- Chad Ford, Senior Writer, NBA Insider
We're nearing the end of the college basketball regular season. NBA scouts are out in force getting their final scouting reports before the conference and NCAA tournaments.
While there aren't many major surprises at this point in the season, here are the players NBA scouts are (or aren't) buzzing about.
Also be sure to check out our updated Top 100 and our updated Mock Draft Lottery Machine.
Evan Turner, G/F, Ohio State
It's hard to put into words how hard NBA executives have fallen for Turner. His play since returning from a back injury has been stellar. If John Wall didn't have such superstar potential, Turner would have a legit shot at going No. 1.
Turner's do-it-all game has GMs salivating. They love players who can play three positions, and Turner has proven night in and night out that he'll be able to do that in the pros. His leadership, ballhandling skills, floor vision, scoring ability and rebounding ability should make him comparable to Brandon Roy at the next level.
While teams still have some concern about his deep range, and a few GMs continue to remind me that they'll be taking a close look at his back MRI, I don't think it's a stretch to say that Turner is close to locking down the No. 2 spot in the draft.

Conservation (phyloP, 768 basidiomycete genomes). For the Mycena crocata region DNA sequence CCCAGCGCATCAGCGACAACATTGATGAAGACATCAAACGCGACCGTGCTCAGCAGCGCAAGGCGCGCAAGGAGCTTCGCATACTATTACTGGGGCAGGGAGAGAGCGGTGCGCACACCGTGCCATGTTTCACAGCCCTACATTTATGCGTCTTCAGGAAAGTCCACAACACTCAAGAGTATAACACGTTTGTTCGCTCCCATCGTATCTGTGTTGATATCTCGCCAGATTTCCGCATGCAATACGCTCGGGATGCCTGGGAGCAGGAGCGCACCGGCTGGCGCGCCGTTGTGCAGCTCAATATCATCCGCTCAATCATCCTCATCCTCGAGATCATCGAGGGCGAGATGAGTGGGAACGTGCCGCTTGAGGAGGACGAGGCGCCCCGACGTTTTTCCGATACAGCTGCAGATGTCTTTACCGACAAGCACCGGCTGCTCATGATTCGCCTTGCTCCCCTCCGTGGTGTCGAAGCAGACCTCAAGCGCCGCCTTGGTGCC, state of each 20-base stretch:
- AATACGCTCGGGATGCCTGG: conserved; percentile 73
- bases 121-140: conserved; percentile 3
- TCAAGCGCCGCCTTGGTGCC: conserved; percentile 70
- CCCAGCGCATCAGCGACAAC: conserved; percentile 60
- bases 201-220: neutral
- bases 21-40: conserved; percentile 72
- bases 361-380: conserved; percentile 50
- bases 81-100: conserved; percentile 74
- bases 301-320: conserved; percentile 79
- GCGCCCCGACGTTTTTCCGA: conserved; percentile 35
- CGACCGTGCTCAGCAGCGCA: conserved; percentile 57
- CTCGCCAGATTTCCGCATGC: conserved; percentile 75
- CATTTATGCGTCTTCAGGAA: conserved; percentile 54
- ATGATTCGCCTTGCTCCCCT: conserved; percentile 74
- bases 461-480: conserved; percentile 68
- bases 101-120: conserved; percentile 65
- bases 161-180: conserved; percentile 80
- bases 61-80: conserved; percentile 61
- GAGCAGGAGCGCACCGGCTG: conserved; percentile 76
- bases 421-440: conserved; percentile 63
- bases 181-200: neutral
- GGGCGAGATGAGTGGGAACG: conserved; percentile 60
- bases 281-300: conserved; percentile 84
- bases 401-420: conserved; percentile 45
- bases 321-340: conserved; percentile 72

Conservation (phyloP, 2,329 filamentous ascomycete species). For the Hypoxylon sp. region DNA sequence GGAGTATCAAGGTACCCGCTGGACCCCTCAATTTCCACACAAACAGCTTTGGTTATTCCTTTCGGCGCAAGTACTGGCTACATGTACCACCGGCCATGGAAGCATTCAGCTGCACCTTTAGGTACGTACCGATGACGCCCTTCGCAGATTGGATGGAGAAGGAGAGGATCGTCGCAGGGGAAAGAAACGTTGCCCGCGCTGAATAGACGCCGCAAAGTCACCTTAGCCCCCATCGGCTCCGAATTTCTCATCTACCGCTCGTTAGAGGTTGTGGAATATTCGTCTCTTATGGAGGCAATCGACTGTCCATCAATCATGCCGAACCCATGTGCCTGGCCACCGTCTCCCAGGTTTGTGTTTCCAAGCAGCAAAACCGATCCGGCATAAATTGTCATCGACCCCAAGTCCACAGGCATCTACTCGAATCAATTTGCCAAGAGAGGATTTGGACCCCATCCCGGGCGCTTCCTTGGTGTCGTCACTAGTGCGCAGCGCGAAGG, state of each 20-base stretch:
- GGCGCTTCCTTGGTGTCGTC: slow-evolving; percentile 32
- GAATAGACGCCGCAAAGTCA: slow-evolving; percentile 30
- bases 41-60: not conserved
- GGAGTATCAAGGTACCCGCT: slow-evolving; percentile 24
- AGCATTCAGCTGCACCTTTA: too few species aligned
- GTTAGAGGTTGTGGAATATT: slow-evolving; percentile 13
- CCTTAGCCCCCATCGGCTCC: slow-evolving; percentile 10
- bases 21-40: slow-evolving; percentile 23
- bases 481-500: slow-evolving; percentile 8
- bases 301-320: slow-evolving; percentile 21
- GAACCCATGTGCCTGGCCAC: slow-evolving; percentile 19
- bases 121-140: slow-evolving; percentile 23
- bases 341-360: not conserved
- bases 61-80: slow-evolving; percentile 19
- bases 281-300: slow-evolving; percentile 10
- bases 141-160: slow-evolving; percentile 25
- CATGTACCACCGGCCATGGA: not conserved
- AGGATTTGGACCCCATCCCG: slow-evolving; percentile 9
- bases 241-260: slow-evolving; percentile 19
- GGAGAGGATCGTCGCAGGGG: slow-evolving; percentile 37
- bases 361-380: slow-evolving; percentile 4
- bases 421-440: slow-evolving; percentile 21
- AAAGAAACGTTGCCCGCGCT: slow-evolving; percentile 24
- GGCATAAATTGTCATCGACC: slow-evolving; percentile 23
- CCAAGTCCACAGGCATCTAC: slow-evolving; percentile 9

DeMarcus Cousins and Derrick Favors could give him a run if the team drafting No. 2 needs a big man. But with Cousins' personality issues and Favors' so-so production, I think Turner gets the nod in virtually every scenario.
Xavier Henry, G, Kansas
Henry rose all the way to No. 5 on our Big Board earlier this year before hitting a major midseason speed bump. Henry's shot stopped falling and his role with the team receded as veterans Sherron Collins and Cole Aldrich took over in conference play.
Henry's stock quickly began to slide and scouts questioned whether he had anything else to his game besides a jump shot. Over the past few weeks, though, Henry has finally found his groove again. His shot has started falling and he's started to get a little more aggressive taking the ball to the basket. In key Big 12 matchups against Texas, Colorado and Oklahoma, Henry looked like the most talented Jayhawk on the floor again.
His recent increase in production has put him back into the late-lottery discussion. While he's not ready to crack the top 10 anytime soon, if he can stay hot through the Big 12 and NCAA tournaments, he could make it back there by draft night.
Jeff Taylor, F, Vanderbilt
I came into the season very high on Taylor. He's a terrific athlete who can play multiple positions. After a strong end to his freshman campaign, I didn't think it was out of the question that he could be ranked as a lottery pick by now.
Alas, Taylor got off to a slow start in front of a number of NBA scouts at the Maui Invitational and stayed in a funk until February. However, this month he's begun to show the promise we expected before the season.
What's changed is Taylor's aggressiveness. He's taking more shots and, more importantly, putting the ball on the floor and getting to the basket with much more regularity. When he does this, it's hard to stop him. His best game was in a big Vandy win over Tennessee. Taylor went 7-for-12 from the field and a perfect 12-for-12 from the line. He also had a big game against Ole Miss and was good, but not great, against Kentucky.